A recent study conducted by a Centers for Disease Control and Prevention researcher suggests the number of circumcisions performed dropped from 56% in 2006 to 33% in 2009. So chances are you or someone you know is uncircumcised, a fact that is really none of the business of complete strangers — government officials and busy-body voters alike. Why someone would sign a petition making it their business is beyond me.
This is just ridiculous. If a man reveals his normal nude body to a new sexual partner and the response he gets is “What in the hell is wrong with your… penis?”, I hope his parents will have taught him enough self-respect to treat his new partner as the person with the (hopefully correctable) defect. Would we accept that thought process if we started surgically altering girls so that they wouldn’t be shamed by their eventual sexual partners?
I could see the government getting involved in the decisions parents make about their children if there was evidence that circumcisions were a life-threatening practice — like failure to use car seats for young children. …
The standard is not whether the action is “life-threatening” or not. A punch to the face isn’t life-threatening, but it’s still wrong. Genital cutting on healthy female minors is illegal (and wrong), even where the damage is equally or less harmful than male genital cutting, which is to say, not life-threatening. (Typically.) This is once again question-begging.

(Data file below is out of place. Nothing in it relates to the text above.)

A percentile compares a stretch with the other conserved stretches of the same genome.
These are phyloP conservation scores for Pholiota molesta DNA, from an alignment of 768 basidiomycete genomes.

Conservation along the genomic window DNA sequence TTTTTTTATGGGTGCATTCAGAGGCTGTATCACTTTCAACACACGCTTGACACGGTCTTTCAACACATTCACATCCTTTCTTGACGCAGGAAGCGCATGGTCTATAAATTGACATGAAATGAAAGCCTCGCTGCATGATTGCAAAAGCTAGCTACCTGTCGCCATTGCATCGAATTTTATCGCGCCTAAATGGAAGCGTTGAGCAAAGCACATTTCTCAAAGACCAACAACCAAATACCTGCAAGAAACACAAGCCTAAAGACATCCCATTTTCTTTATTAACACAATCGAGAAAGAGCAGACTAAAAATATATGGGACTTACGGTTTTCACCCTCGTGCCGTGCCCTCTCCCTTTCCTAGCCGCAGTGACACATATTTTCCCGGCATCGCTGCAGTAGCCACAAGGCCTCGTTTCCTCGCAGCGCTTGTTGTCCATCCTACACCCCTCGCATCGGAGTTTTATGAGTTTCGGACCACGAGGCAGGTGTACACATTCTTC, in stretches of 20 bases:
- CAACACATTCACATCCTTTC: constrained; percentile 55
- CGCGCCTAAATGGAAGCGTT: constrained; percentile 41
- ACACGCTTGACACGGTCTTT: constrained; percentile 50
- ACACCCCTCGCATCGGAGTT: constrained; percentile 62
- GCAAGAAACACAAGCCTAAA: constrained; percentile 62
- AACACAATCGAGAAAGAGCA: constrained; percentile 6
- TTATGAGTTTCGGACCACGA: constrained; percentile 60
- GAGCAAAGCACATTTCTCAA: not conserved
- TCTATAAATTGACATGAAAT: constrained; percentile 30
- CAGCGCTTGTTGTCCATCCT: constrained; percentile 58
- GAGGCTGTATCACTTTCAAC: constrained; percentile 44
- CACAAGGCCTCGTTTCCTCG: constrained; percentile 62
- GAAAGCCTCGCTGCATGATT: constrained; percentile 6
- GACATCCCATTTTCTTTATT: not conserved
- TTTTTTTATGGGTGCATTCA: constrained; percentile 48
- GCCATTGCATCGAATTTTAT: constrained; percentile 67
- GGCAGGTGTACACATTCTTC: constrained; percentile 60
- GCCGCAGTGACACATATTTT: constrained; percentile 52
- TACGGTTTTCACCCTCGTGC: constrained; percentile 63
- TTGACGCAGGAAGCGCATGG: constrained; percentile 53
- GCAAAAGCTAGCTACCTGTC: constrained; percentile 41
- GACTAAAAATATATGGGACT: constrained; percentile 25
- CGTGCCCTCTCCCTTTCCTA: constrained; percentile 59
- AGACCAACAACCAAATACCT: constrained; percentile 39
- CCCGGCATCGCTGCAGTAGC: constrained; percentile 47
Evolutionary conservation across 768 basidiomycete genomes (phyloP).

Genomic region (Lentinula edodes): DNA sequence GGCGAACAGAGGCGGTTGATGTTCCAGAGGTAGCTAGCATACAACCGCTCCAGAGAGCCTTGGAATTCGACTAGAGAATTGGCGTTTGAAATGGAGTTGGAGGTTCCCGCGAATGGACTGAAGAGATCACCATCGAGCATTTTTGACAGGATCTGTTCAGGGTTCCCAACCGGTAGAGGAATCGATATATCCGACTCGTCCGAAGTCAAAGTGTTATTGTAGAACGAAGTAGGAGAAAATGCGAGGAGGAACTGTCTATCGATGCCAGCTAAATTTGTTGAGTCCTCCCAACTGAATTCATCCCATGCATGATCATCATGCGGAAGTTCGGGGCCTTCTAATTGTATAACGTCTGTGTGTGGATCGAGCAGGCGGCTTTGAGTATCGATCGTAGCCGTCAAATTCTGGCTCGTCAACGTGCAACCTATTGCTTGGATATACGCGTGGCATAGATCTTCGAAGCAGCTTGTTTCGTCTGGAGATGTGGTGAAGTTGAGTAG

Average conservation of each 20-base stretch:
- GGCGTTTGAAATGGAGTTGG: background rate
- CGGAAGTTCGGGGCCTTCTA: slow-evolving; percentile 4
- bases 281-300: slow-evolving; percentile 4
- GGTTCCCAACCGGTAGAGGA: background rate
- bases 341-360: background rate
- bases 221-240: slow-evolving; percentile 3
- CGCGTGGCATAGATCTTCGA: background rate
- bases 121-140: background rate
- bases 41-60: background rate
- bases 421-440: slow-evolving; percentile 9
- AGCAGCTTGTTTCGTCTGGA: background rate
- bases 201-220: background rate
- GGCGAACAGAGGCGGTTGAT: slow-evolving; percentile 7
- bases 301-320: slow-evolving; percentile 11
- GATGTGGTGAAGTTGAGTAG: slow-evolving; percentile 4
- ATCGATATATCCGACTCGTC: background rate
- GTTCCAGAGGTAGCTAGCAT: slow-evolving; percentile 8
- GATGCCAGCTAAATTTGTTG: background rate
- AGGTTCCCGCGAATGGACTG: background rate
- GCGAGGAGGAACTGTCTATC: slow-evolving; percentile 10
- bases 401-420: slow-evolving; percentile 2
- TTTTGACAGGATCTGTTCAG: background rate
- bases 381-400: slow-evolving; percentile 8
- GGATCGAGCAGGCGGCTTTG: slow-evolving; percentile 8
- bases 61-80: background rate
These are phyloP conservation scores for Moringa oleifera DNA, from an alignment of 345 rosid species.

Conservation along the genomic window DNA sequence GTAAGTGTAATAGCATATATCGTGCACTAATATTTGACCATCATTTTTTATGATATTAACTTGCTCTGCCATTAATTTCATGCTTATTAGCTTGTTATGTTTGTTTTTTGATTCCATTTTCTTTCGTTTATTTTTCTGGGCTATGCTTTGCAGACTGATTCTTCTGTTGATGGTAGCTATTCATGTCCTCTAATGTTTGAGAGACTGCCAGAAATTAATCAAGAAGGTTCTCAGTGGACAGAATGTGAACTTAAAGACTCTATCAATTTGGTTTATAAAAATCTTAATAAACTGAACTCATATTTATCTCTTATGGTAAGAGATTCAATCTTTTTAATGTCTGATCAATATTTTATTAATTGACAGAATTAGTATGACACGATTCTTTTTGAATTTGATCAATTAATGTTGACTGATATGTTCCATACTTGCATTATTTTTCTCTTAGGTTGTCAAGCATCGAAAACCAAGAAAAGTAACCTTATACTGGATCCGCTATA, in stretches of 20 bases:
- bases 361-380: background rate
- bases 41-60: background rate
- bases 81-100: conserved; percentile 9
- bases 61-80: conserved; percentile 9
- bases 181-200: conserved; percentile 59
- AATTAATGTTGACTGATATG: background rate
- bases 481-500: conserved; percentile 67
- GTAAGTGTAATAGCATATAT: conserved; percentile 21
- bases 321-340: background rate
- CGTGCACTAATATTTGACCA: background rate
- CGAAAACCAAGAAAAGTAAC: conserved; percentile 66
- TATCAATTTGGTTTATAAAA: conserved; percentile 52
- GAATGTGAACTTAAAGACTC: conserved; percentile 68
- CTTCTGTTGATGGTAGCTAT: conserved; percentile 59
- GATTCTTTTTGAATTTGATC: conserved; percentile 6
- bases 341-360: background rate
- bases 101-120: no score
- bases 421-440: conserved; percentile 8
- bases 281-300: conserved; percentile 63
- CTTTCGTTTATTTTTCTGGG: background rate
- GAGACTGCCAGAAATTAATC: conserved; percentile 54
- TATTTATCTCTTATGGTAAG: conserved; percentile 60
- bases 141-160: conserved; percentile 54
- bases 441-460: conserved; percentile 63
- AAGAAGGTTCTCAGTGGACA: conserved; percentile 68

Of course, some boys do die from circumcision. Circumcision is not usually life-threatening, but the risk of death exists every time it’s performed, which is why we generally avoid inflicting surgery on healthy people. Especially without their consent.
… I could see if the proposed ban was addressing a patriarchal practice such as female genital mutilation.
Male circumcision is a patriarchal practice. Aren’t many boys circumcised by their parents, at the father’s insistence that the child’s genitals match his genitals? Some doctors advise undecided parents to make the decision based on the father’s penis. Is that the rule of the male? Does it subordinate children? Mr. Granderson’s view here seems to be the mistaken belief that there is no harm if a practice is being imposed by someone onto someone else of the same gender. Do I need to link to examples of women imposing FGM on their daughters to demonstrate the fallacy of relying on this faulty standard?